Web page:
This dissertation presents a method for non-anthropomorphic human-robot interaction using a newly developed concept entitled Emotional Musical Prosody (EMP). EMP consists of short expressive musical phrases capable of conveying emotions, which can be embedded in robots to accompany mechanical gestures. The main objective of EMP is to improve human engagement with, and trust in robots while avoiding the uncanny valley. We contend that music - one of the most emotionally meaningful human experiences - can serve as an effective medium to support human-robot engagement and trust. EMP allows for the development of personable, emotion-driven agents, capable of giving subtle cues to collaborators while presenting a sense of autonomy. We present four research areas aimed at developing and understanding the potential role of EMP in human-robot interaction. The first research area focuses on collecting and labeling a new EMP dataset from vocalists, and using this dataset to generate prosodic emotional phrases through deep learning methods. Through extensive listening tests, the collected dataset and generated phrases were validated with a high level of accuracy by a large subject pool. The second research effort focuses on understanding the effect of EMP in human-robot interaction with industrial and humanoid robots. Here, significant results were found for improved trust, perceived intelligence, and likeability of EMP enabled robotic arms, but not for humanoid robots. We also found significant results for improved trust in a social robot, as well as perceived intelligence, creativity and likeability in a robotic musician. The third and fourth research areas shift to broader use cases and potential methods to use EMP in HRI. The third research area explores the effect of robotic EMP on different personality types focusing on extraversion and neuroticism. For robots, personality traits offer a unique way to implement custom responses, individualized to human collaborators. We discovered that humans prefer robots with emotional responses based on high extraversion and low neuroticism, with some correlation between the humans collaborator’s own personality traits. The fourth and final research question focused on scaling up EMP to support interaction between groups of robots and humans. Here, we found that improvements in trust and likeability carried across from single robots to groups of industrial arms. Overall, the thesis suggests EMP is useful for improving trust and likeability for industrial, social and robot musicians but not in humanoid robots. The thesis bears future implications for HRI designers, showing the extensive potential of careful audio design, and the wide range of outcomes audio can have on HRI.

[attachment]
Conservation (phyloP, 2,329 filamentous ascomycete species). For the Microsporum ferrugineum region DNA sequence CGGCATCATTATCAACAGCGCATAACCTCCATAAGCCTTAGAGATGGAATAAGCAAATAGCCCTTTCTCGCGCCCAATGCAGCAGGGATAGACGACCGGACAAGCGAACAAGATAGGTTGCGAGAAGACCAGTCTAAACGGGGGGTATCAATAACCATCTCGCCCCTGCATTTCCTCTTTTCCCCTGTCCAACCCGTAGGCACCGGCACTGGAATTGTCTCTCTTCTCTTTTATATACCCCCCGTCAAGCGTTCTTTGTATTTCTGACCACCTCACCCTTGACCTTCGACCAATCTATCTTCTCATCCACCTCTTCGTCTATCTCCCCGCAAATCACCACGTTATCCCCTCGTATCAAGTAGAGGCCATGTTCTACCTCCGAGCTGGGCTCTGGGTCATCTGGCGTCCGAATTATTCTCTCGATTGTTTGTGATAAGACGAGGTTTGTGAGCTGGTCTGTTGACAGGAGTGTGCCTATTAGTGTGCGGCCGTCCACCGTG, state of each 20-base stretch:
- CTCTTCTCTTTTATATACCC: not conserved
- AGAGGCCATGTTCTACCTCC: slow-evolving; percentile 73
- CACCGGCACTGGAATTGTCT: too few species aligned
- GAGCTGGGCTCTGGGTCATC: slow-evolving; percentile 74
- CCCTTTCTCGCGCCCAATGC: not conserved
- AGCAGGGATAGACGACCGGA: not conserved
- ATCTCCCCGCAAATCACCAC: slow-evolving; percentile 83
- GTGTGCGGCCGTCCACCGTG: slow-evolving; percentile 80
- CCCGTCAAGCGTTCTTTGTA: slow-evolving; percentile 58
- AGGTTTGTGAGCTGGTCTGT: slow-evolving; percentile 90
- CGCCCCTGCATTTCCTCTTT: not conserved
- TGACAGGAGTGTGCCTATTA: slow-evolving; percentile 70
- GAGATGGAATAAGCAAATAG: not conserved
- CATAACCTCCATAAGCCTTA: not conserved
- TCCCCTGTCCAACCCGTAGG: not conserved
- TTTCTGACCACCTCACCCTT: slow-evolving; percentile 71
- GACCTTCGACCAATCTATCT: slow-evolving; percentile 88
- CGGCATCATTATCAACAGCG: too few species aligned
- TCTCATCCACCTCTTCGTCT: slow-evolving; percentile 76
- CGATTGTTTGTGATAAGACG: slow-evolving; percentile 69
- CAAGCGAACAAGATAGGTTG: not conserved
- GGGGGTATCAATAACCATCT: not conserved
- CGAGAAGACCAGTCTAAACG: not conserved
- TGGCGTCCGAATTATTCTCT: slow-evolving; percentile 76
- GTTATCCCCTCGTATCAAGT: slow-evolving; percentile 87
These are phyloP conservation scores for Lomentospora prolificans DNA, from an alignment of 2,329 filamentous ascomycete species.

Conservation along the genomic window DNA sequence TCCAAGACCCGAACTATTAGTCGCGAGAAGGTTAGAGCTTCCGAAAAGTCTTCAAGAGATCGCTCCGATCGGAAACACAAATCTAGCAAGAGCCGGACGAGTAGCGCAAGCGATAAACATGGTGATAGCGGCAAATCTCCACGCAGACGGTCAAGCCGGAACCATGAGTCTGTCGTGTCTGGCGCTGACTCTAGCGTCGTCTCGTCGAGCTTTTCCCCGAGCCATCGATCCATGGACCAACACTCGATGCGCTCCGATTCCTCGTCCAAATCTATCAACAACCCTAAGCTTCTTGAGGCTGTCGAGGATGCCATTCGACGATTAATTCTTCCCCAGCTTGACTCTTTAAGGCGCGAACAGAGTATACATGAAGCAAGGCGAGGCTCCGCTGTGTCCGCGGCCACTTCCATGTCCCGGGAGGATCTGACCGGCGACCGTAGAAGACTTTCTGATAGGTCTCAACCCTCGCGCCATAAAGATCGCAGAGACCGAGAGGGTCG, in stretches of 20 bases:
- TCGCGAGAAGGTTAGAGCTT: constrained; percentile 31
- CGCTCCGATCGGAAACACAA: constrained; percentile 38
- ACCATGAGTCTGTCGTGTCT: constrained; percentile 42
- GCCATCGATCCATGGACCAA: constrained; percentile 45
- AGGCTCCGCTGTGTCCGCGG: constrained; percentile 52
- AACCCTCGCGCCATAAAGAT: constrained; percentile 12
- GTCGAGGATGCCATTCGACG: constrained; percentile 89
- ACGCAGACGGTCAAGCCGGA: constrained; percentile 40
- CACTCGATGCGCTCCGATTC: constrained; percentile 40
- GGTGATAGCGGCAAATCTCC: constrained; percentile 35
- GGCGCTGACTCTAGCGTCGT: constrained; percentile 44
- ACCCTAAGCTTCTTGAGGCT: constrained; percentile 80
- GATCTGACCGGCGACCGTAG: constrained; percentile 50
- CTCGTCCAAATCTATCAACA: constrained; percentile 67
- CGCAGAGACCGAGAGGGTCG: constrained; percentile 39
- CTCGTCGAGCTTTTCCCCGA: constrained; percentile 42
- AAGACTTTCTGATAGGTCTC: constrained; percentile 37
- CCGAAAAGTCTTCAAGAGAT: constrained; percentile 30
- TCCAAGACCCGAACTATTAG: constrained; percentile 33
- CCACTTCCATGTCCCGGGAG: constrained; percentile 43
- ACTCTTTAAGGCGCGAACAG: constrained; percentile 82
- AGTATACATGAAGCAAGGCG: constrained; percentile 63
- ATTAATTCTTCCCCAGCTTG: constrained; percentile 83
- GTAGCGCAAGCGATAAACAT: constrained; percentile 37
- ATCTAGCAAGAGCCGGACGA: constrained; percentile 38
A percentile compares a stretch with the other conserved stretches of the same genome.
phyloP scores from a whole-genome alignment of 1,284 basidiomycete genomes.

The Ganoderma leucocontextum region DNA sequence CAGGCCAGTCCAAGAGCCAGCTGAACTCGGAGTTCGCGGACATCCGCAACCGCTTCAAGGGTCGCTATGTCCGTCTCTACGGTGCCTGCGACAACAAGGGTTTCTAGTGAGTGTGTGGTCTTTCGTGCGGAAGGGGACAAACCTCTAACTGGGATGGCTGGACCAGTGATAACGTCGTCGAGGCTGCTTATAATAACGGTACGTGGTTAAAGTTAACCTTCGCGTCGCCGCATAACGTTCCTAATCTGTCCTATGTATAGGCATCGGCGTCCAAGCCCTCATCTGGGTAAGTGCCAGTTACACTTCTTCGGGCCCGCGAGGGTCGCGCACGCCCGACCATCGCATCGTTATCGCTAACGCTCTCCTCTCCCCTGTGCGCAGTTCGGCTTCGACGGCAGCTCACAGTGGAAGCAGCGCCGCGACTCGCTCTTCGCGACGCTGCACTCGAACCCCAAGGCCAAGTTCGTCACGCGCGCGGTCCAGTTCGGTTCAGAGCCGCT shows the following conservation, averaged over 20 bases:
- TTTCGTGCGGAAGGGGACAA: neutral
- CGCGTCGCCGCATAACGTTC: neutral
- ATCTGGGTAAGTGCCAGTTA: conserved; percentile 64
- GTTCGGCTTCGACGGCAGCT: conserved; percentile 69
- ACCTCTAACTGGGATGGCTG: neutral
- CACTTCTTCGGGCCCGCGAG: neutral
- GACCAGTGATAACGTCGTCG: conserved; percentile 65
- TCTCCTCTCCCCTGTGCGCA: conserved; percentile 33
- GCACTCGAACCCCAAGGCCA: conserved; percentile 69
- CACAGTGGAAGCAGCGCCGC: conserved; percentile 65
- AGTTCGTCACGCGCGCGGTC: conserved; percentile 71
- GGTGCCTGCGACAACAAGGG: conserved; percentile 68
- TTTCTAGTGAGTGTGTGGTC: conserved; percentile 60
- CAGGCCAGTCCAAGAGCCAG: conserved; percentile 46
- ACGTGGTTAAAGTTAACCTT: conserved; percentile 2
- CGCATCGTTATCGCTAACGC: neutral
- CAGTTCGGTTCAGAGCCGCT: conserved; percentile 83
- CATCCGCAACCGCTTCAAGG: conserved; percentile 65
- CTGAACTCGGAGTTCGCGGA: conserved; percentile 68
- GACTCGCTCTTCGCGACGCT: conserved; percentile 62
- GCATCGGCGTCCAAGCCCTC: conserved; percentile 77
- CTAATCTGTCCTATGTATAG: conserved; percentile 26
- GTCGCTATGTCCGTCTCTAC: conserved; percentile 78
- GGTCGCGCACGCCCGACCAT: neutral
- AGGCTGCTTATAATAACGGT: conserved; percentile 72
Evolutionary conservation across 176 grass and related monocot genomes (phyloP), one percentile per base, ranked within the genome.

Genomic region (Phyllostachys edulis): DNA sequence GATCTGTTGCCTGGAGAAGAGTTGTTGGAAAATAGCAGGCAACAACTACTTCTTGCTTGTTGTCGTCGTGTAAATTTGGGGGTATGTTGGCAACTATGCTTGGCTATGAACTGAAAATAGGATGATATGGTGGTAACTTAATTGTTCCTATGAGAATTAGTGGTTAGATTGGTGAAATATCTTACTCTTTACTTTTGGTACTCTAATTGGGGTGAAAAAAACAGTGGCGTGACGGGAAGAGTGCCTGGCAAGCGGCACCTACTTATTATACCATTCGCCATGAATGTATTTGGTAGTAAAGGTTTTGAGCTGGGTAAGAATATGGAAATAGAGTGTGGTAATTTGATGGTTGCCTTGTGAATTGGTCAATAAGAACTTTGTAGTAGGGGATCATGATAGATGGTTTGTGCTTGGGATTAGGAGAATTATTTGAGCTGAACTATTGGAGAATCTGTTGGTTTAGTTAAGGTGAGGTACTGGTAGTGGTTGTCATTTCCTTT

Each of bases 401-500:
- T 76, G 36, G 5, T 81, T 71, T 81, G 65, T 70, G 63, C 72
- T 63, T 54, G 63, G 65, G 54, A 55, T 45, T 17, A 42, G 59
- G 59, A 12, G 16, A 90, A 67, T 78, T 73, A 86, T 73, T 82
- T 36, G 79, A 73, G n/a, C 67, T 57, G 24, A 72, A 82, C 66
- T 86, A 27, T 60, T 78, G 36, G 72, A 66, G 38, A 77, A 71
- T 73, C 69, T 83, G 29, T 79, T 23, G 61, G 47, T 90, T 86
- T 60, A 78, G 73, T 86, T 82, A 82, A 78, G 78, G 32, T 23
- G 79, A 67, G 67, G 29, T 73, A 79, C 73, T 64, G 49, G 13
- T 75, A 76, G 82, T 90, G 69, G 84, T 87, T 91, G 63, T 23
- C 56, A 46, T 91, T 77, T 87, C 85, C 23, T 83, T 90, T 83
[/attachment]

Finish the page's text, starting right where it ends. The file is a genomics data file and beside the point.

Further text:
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    Composing and Decomposing Electroacoustic Sonifications: Towards a Functional-Aesthetic Sonification Design Framework
    (Georgia Institute of Technology, 2021-05-01) Tsuchiya, Takahiko
    The field of sonification invites musicians and scientists for creating novel auditory interfaces. However, the opportunities for incorporating musical design ideas into general functional sonifications have been limited because of the transparency and communication issues with musical aesthetics. This research proposes a new design framework that facilitates the use of musical ideas as well as a transparent representation or conveyance of data, verified with two human subjects tests. An online listening test analyzes the effect of the structural elements of sound as well as a guided analytical listening to the perceptibility of data. A design test examines the range of variety the framework affords and how the design process is affected by functional and aesthetic design goals. The results indicate that the framework elements, such as the synthetic models and mapping destinations affect the perceptibility of data, with some contradictions between the designer's general strategies and the listener's responses. The analytical listening nor the listener's musical background show little statistical trends, but instead imply complex relationships of types of interpretations and the structural understanding. There are also several contrasting types in the design and listening processes which indicate different levels of structural transparency as well as the applicability of a wider variety of designs.